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Ed The Happy Clown #1
By Chester Brown
Published by Drawn and Quarterly; $2.95 USD

In the introductory note to this first issue, cartoonist Chester Brown notes that "These nine comic books will reprint the work exactly as it appeared in the 1992 book-edition, spelling mistakes and all." So this is not the re-written and re-drawn version that Brown has mentioned over the past few years. Oddly, Brown says he is at work on a revised edition that could be published in hardcover sometime after the conclusion of this series, but even that is up in the air, as he is not sure what he thinks of the revisions he has made so far.

There's certainly such a thing as sharing too much with your audience. One of my favourite cartoonists recently participated in an interview on another website that seemed destined to undermine his rising popularity and kill interest in an upcoming collection of his work by more or less declaring that he's moved past all that now and maybe, maybe someday he'd do something like the project that gave him whatever popularity he currently enjoys.

There's such a thing as sharing too much with your audience. I think Brown has done that, by going public with his thoughts on Ed. By telling me this first issue and the issues to come are at best imperfect, what with the "spelling mistakes and all," I am moved to think perhaps I should wait for the collected version. Then Brown goes on to tell the reader that the collected version may or may not be an improvement over this serialized one. It starts the issue, and the series, off on an odd and aggravating note. If you're that uncertain about a project, you'd be well advised to keep it to yourself, your editors and publishers. Why instill this much doubt in your readers right out of the gate?

All that aside, the first issue of Ed is an odd thing, even by artcomix standards. A number of short pieces are unified only by their surrealism and Brown's almost Outsider Art stylings. The non-Ed "Adventures in Science" strips are particularly fun, offbeat little strips. The Ed strips held my attention, but if Brown had any sort of narrative structure in mind when he created the series, it's far from obvious this early in its reprinting.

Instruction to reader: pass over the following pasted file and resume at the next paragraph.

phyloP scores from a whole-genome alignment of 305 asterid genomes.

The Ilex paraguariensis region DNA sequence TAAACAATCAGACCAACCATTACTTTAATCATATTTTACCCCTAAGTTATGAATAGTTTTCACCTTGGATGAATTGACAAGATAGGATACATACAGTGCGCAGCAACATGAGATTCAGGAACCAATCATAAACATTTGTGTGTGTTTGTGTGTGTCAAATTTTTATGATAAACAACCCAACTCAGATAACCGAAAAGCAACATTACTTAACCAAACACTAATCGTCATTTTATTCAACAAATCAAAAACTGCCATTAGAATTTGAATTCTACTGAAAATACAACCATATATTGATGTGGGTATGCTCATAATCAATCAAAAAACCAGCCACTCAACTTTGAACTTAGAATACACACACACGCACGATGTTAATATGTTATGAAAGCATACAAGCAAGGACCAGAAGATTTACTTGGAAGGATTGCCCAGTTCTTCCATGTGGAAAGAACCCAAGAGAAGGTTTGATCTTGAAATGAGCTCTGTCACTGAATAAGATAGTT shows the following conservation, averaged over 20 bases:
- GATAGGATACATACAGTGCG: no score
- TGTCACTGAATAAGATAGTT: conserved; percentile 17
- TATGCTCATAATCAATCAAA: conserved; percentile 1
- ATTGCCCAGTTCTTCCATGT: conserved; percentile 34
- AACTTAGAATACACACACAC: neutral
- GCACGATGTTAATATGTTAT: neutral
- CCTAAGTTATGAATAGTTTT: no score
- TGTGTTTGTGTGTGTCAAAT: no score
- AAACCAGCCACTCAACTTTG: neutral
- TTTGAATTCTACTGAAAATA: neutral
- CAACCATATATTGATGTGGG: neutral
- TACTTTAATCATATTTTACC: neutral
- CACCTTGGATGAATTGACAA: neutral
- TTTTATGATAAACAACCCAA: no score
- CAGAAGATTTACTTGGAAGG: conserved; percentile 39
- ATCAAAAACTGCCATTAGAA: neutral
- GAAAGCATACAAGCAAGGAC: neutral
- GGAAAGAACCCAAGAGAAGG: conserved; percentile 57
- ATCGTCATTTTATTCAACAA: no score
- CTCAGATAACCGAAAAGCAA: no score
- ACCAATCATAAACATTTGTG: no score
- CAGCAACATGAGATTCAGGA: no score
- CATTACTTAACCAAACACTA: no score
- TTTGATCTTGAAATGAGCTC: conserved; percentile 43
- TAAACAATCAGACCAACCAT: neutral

Probably the strongest reason to pick up Ed The Happy Clown is the extensive notesd Brown includes in the final three pages. Brown is a cartoonist who isn't afraid to share his process with his readers, as noted above, and in the actual story notes one can find fascinating and revelatory nuggets that lead to a further appreciation of his efforts. That was certainly true of his landmark graphic novel Louis Riel, and it is true here. Most of interest in the first issue's notes is the retelling of how one of the short stories was actually the work of someone else who abandoned the strip early on. Brown asked if he could redraw it and carry it further into a full-blown story. That's the type of behind the scenes information that can add to the reader's experience of the work, instead of self-doubt that casts the entire affair into question. Grade: 3.5/5

-- Alan David Doane

Read Alan David Doane's Five Questions for Chester Brown



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